The Kala Ghoda precinct in South Mumbai is clearly a favourite with me – what with the art galleries, the exhibitions and cafes, it is a cultural hub. It also has the finest set of heritage buildings with varied styles of architecture. You have the Prince of Wales Museum (now renamed as Chatrapati Shivaji Vastu Sangrahalaya) in the Indo-Saracenic style, while the adjacent Cowasji Jehangir Art Gallery is in the Edwardian Neo-Classic style.
Right opposite the art gallery is the David Sassoon Library that is built in the Victorian Neo-Gothic style. This was the brainchild Albert Sassoon, who was the son of David Sassoon, a Baghdadi Jew who emigrated to Bombay (now known as Mumbai). David Sassoon and his family were among many Jews who escaped from Baghdad in 1828, seeking refuge from the Iranian Pasha, who was persecuting the Jews. Having set up a successful business, he also became a philanthropist, passing on this legacy to his sons and the next generation.
David Sassoon’s grandson Jacob Sassoon later took it upon himself to build a synagogue in 1884, which was called Keneseth Eliyahoo Synagogue, for the local Baghdadi Jewish community. It was built in the memory of his father Eliyahoo Sassoon. The British architectural firm Gostling & Morris, that built the David Sassoon library was hired to execute this project too. The Kala Ghoda area was chosen as many Jewish families lived around this area. This synagogue is the second oldest Sephardic, eastern Jewish synagogue in Mumbai ( Sephardi/ Sephardic/ Sephardim Jews are originally from Sepharad, Spain, or the Iberian peninsula)
It was painted blue just over a decade ago on a whim of a contractor and hence got the name as the Blue Synagogue. By 2016, this grand old structure was in need of an urgent makeover. It was surrounded by scaffolding for a year-long restoration project that was undertaken by the JSW Group, Sir Jacob Sassoon & Allied Trust, the World Monument Fund and Kala Ghoda Association. The restoration work was carried out by Abha Narain Lambah Associates, who has been associated with many restoration works in Mumbai, including the Royal Opera House.
Early this year (2019) in the month of February, the restored synagogue came out of the scaffolds and was open for visitors. The first thing you notice on your visit to the synagogue is the heavy police protection it is under. After the 26/11 attack on Chabad House, a Jewish outreach centre in Colaba, no chances are taken for Keneseth Eliyahoo and it is under surveillance round-the-clock.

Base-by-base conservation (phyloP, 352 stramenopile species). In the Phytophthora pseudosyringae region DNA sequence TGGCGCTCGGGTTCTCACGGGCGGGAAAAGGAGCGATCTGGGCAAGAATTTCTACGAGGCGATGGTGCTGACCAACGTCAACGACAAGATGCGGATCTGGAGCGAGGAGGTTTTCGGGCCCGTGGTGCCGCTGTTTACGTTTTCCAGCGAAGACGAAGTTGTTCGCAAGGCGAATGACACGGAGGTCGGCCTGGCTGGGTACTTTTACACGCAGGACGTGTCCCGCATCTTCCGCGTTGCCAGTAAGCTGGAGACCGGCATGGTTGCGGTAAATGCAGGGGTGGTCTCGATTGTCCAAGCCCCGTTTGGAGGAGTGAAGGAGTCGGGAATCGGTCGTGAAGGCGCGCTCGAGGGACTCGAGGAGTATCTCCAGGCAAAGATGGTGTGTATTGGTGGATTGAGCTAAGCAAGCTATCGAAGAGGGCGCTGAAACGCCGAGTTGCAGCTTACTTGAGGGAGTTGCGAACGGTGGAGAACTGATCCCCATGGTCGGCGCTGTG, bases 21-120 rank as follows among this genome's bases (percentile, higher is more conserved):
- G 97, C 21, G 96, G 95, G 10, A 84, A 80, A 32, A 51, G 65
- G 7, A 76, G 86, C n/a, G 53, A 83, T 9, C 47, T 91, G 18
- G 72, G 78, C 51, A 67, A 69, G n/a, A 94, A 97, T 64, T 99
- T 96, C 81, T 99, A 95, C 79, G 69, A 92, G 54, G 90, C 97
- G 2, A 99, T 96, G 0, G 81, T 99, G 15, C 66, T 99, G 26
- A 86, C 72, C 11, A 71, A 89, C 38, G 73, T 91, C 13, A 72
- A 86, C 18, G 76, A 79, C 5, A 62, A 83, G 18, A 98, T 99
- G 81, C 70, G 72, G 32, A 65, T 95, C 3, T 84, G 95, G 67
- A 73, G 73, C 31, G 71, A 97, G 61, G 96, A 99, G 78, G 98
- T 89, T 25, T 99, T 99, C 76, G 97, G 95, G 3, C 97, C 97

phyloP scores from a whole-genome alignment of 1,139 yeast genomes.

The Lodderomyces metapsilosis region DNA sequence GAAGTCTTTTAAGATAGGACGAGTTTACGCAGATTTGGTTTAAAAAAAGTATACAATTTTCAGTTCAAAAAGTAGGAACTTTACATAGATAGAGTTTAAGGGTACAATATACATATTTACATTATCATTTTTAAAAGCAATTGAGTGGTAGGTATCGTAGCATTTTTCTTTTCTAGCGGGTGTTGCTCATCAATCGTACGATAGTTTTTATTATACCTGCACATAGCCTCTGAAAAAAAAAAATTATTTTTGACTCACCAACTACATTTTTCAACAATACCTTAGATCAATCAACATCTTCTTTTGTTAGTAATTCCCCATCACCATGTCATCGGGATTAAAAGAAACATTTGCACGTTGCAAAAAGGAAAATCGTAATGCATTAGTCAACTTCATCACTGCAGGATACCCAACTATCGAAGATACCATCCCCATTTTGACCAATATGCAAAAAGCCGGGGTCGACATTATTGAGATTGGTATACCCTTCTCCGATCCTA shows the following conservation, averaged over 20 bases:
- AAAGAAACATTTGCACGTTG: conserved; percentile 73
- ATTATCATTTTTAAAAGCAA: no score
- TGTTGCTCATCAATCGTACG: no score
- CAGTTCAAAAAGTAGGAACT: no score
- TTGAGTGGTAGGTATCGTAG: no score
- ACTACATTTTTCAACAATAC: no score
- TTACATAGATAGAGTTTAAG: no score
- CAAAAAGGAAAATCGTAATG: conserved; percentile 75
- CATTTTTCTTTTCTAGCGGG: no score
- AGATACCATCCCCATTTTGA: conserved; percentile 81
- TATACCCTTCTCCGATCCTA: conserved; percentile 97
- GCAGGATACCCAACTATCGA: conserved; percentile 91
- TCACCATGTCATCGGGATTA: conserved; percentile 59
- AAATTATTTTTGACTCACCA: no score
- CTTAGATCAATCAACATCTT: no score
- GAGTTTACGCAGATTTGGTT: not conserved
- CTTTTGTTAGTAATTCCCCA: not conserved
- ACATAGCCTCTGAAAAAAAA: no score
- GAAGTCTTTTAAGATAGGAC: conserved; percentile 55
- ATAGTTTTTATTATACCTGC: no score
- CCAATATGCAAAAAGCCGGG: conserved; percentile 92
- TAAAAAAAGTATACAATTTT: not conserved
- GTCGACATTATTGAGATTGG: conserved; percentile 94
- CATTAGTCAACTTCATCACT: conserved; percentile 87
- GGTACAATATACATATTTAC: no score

The restorers have returned the original colour back using white Porbandar stone, but it also has generous amounts of blue too. Like some of the other heritage buildings in Mumbai, it has neo-Classical and Gothic-Victorian architectural components.
There are Corinthian columns typical of Gothic architecture. The roof is a triangular pyramidal one with segmented fenestrations. The original stained-glass panels have been painstakingly cleaned and restored. They have motifs of flora and fauna that are native to India. The floor has Minton tile floors that were imported from Stoke-on-Trent in England. We are told that the original religious symbols such as grapevines, citron fruit and the Star of David, have also been restored after being covered under the blue paint for a long time.
Service is conducted every Friday evening (Shabbat) and Saturday morning by a Rabi. It is conducted from a centralised podium known as Bimah with everyone surrounding it. Only men are allowed on the podium.
There is a special enclosure for women that is separated by a glass and wooden partitions. There is also a balcony for the women who attend the prayers. The prayer hall is arranged in the east-west orientation and the Bechal or Ark, containing the Torah scrolls, faces west towards Jerusalem. The synagogue is now designated as a Grade IIA classical revival structure and is protected under the Heritage Regulations for Greater Bombay, 1995.
The other synagogues in Mumbai built by the Jewish family are the Magen David Synanoguge and Shaar Harahamim Syangogue.
Address: 55, Dr. V.B. Gandhi Marg, Fort Mumbai – 400 023. (Ph.91-22-22831502 22839617)
Information: Entry is free. You are required to carry a proof of identity such as passport or Aadhar card. Charges for photography is Indian Rupees 500. Visiting hours are between 11:00 – 17:00 hrs, Sunday to Thursday. On Friday & Saturday, prayer meetings are held where entry is only for Jewish community.